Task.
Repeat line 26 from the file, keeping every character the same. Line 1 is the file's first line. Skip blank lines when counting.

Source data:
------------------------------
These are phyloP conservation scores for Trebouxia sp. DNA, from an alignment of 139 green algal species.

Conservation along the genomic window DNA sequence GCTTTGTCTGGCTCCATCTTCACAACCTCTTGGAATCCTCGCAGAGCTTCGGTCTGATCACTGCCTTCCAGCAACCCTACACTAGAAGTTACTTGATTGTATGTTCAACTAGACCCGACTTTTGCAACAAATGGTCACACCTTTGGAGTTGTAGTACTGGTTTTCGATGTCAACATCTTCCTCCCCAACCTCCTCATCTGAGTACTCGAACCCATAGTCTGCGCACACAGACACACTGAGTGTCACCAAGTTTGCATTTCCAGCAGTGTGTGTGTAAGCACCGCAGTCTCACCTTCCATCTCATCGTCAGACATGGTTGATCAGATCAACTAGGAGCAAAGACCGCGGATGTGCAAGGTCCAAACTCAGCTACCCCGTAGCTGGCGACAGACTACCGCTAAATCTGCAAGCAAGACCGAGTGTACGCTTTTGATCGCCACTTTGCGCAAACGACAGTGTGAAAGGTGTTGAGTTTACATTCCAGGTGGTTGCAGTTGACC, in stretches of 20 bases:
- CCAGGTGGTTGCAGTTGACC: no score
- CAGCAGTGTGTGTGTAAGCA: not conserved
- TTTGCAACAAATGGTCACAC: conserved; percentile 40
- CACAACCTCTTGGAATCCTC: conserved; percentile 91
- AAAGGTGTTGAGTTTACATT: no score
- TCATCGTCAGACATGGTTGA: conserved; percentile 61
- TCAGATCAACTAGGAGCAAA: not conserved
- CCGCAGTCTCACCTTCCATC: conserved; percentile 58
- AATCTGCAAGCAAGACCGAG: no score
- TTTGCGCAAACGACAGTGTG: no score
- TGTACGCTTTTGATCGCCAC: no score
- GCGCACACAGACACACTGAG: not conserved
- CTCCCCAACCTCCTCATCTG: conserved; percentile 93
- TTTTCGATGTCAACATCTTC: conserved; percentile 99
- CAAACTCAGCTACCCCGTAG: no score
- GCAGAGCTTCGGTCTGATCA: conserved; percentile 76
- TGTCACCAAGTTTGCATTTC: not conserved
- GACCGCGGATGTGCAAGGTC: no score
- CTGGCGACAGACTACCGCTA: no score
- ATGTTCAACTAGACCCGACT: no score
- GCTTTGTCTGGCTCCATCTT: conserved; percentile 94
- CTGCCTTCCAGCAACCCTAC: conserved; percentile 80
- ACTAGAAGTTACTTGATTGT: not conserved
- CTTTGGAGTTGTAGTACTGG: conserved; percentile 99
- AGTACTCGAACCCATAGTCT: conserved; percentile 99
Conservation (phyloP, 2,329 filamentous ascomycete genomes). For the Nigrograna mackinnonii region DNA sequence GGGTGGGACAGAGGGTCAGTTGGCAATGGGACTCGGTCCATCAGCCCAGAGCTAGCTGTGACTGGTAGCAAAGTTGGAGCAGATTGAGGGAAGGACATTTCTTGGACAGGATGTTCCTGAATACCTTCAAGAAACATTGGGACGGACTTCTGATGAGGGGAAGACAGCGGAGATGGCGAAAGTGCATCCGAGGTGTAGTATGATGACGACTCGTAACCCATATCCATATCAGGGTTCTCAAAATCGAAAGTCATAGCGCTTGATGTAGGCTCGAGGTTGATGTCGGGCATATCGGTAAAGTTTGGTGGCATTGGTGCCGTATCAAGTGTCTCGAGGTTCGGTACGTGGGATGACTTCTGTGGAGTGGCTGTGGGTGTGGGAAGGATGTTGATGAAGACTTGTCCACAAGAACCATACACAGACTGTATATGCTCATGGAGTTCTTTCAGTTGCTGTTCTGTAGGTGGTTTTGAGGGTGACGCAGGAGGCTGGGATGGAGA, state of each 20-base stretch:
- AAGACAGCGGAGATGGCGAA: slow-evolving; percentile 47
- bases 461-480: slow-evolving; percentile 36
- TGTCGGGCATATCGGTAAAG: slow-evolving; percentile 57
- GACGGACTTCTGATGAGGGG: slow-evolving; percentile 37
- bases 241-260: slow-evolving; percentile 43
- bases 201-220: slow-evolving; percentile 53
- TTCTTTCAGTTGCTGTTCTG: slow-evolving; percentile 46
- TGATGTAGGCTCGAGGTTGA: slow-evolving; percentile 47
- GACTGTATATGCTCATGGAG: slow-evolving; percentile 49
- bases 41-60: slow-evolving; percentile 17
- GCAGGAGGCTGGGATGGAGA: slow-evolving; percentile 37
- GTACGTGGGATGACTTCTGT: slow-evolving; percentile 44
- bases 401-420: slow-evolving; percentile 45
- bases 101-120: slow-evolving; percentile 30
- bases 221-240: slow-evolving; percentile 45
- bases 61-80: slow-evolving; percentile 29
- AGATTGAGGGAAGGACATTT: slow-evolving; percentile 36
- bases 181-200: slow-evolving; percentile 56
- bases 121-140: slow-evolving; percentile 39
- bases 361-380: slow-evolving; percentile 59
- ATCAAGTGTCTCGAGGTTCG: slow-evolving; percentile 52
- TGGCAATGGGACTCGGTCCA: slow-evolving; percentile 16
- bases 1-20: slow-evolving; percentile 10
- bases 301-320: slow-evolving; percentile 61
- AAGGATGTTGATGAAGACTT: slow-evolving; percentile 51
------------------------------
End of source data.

- CTTTGGAGTTGTAGTACTGG: conserved; percentile 99